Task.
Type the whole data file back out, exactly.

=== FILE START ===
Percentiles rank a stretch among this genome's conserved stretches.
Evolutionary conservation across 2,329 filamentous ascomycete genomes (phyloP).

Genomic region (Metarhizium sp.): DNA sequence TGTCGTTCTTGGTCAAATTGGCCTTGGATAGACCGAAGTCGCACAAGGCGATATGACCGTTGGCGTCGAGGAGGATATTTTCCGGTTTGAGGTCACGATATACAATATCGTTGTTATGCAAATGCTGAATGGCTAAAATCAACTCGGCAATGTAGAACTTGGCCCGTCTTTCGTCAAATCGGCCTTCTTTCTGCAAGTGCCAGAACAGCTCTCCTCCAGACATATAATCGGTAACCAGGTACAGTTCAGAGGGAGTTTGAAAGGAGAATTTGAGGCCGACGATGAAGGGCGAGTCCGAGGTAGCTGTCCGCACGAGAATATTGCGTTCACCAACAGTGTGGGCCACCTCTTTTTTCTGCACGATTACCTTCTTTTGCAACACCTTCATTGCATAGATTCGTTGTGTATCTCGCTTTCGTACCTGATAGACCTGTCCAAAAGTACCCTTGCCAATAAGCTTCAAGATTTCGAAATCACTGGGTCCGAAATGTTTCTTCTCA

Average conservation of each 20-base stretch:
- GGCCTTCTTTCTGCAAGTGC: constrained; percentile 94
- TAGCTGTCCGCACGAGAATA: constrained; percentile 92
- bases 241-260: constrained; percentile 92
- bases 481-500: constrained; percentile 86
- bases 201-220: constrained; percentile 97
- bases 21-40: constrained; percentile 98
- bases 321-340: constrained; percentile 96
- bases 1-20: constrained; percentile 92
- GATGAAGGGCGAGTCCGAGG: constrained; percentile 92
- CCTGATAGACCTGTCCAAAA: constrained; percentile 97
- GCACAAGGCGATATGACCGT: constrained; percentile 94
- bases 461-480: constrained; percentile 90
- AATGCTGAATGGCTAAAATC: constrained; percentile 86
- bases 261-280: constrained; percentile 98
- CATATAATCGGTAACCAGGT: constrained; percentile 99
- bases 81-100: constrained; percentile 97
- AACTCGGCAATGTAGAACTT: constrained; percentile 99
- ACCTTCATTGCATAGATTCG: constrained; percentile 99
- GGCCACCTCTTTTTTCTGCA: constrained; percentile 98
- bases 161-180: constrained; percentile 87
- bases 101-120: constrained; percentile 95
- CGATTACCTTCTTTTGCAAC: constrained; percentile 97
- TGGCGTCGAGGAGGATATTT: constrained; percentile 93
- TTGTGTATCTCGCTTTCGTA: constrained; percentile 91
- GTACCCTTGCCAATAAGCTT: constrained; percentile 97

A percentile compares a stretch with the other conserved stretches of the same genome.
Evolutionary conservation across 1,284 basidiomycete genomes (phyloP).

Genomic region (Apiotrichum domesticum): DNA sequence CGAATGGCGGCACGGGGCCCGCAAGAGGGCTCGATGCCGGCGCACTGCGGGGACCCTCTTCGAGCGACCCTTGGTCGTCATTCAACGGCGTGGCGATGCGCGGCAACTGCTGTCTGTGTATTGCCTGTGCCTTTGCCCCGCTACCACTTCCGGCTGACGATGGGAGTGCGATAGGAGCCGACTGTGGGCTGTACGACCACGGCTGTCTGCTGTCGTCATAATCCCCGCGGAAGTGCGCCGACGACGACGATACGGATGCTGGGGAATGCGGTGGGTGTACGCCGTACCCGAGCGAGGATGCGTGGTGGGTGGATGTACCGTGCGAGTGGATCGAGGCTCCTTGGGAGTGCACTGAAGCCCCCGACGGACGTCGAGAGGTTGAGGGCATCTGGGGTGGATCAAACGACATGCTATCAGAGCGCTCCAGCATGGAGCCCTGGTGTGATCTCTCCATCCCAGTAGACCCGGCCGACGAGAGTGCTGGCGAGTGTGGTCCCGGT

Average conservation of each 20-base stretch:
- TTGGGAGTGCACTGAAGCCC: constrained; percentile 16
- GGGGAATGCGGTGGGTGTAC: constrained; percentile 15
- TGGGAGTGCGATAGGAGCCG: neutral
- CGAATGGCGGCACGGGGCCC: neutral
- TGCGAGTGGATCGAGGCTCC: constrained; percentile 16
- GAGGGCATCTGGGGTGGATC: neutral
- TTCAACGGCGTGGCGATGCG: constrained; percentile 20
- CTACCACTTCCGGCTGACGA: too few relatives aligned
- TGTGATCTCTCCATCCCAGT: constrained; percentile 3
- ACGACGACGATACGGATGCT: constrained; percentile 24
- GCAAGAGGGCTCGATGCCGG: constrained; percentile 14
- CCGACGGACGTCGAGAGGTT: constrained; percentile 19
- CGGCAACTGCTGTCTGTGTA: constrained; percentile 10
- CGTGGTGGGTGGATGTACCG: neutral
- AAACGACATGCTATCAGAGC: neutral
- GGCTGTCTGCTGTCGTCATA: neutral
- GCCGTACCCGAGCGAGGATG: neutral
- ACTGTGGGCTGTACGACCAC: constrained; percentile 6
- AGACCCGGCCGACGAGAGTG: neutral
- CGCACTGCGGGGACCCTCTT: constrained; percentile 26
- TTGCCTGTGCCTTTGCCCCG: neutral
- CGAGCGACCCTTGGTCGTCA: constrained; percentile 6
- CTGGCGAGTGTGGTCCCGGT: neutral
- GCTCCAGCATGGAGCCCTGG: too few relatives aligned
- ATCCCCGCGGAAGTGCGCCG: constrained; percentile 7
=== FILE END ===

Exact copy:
Percentiles rank a stretch among this genome's conserved stretches.
Evolutionary conservation across 2,329 filamentous ascomycete genomes (phyloP).

Genomic region (Metarhizium sp.): DNA sequence TGTCGTTCTTGGTCAAATTGGCCTTGGATAGACCGAAGTCGCACAAGGCGATATGACCGTTGGCGTCGAGGAGGATATTTTCCGGTTTGAGGTCACGATATACAATATCGTTGTTATGCAAATGCTGAATGGCTAAAATCAACTCGGCAATGTAGAACTTGGCCCGTCTTTCGTCAAATCGGCCTTCTTTCTGCAAGTGCCAGAACAGCTCTCCTCCAGACATATAATCGGTAACCAGGTACAGTTCAGAGGGAGTTTGAAAGGAGAATTTGAGGCCGACGATGAAGGGCGAGTCCGAGGTAGCTGTCCGCACGAGAATATTGCGTTCACCAACAGTGTGGGCCACCTCTTTTTTCTGCACGATTACCTTCTTTTGCAACACCTTCATTGCATAGATTCGTTGTGTATCTCGCTTTCGTACCTGATAGACCTGTCCAAAAGTACCCTTGCCAATAAGCTTCAAGATTTCGAAATCACTGGGTCCGAAATGTTTCTTCTCA

Average conservation of each 20-base stretch:
- GGCCTTCTTTCTGCAAGTGC: constrained; percentile 94
- TAGCTGTCCGCACGAGAATA: constrained; percentile 92
- bases 241-260: constrained; percentile 92
- bases 481-500: constrained; percentile 86
- bases 201-220: constrained; percentile 97
- bases 21-40: constrained; percentile 98
- bases 321-340: constrained; percentile 96
- bases 1-20: constrained; percentile 92
- GATGAAGGGCGAGTCCGAGG: constrained; percentile 92
- CCTGATAGACCTGTCCAAAA: constrained; percentile 97
- GCACAAGGCGATATGACCGT: constrained; percentile 94
- bases 461-480: constrained; percentile 90
- AATGCTGAATGGCTAAAATC: constrained; percentile 86
- bases 261-280: constrained; percentile 98
- CATATAATCGGTAACCAGGT: constrained; percentile 99
- bases 81-100: constrained; percentile 97
- AACTCGGCAATGTAGAACTT: constrained; percentile 99
- ACCTTCATTGCATAGATTCG: constrained; percentile 99
- GGCCACCTCTTTTTTCTGCA: constrained; percentile 98
- bases 161-180: constrained; percentile 87
- bases 101-120: constrained; percentile 95
- CGATTACCTTCTTTTGCAAC: constrained; percentile 97
- TGGCGTCGAGGAGGATATTT: constrained; percentile 93
- TTGTGTATCTCGCTTTCGTA: constrained; percentile 91
- GTACCCTTGCCAATAAGCTT: constrained; percentile 97

A percentile compares a stretch with the other conserved stretches of the same genome.
Evolutionary conservation across 1,284 basidiomycete genomes (phyloP).

Genomic region (Apiotrichum domesticum): DNA sequence CGAATGGCGGCACGGGGCCCGCAAGAGGGCTCGATGCCGGCGCACTGCGGGGACCCTCTTCGAGCGACCCTTGGTCGTCATTCAACGGCGTGGCGATGCGCGGCAACTGCTGTCTGTGTATTGCCTGTGCCTTTGCCCCGCTACCACTTCCGGCTGACGATGGGAGTGCGATAGGAGCCGACTGTGGGCTGTACGACCACGGCTGTCTGCTGTCGTCATAATCCCCGCGGAAGTGCGCCGACGACGACGATACGGATGCTGGGGAATGCGGTGGGTGTACGCCGTACCCGAGCGAGGATGCGTGGTGGGTGGATGTACCGTGCGAGTGGATCGAGGCTCCTTGGGAGTGCACTGAAGCCCCCGACGGACGTCGAGAGGTTGAGGGCATCTGGGGTGGATCAAACGACATGCTATCAGAGCGCTCCAGCATGGAGCCCTGGTGTGATCTCTCCATCCCAGTAGACCCGGCCGACGAGAGTGCTGGCGAGTGTGGTCCCGGT

Average conservation of each 20-base stretch:
- TTGGGAGTGCACTGAAGCCC: constrained; percentile 16
- GGGGAATGCGGTGGGTGTAC: constrained; percentile 15
- TGGGAGTGCGATAGGAGCCG: neutral
- CGAATGGCGGCACGGGGCCC: neutral
- TGCGAGTGGATCGAGGCTCC: constrained; percentile 16
- GAGGGCATCTGGGGTGGATC: neutral
- TTCAACGGCGTGGCGATGCG: constrained; percentile 20
- CTACCACTTCCGGCTGACGA: too few relatives aligned
- TGTGATCTCTCCATCCCAGT: constrained; percentile 3
- ACGACGACGATACGGATGCT: constrained; percentile 24
- GCAAGAGGGCTCGATGCCGG: constrained; percentile 14
- CCGACGGACGTCGAGAGGTT: constrained; percentile 19
- CGGCAACTGCTGTCTGTGTA: constrained; percentile 10
- CGTGGTGGGTGGATGTACCG: neutral
- AAACGACATGCTATCAGAGC: neutral
- GGCTGTCTGCTGTCGTCATA: neutral
- GCCGTACCCGAGCGAGGATG: neutral
- ACTGTGGGCTGTACGACCAC: constrained; percentile 6
- AGACCCGGCCGACGAGAGTG: neutral
- CGCACTGCGGGGACCCTCTT: constrained; percentile 26
- TTGCCTGTGCCTTTGCCCCG: neutral
- CGAGCGACCCTTGGTCGTCA: constrained; percentile 6
- CTGGCGAGTGTGGTCCCGGT: neutral
- GCTCCAGCATGGAGCCCTGG: too few relatives aligned
- ATCCCCGCGGAAGTGCGCCG: constrained; percentile 7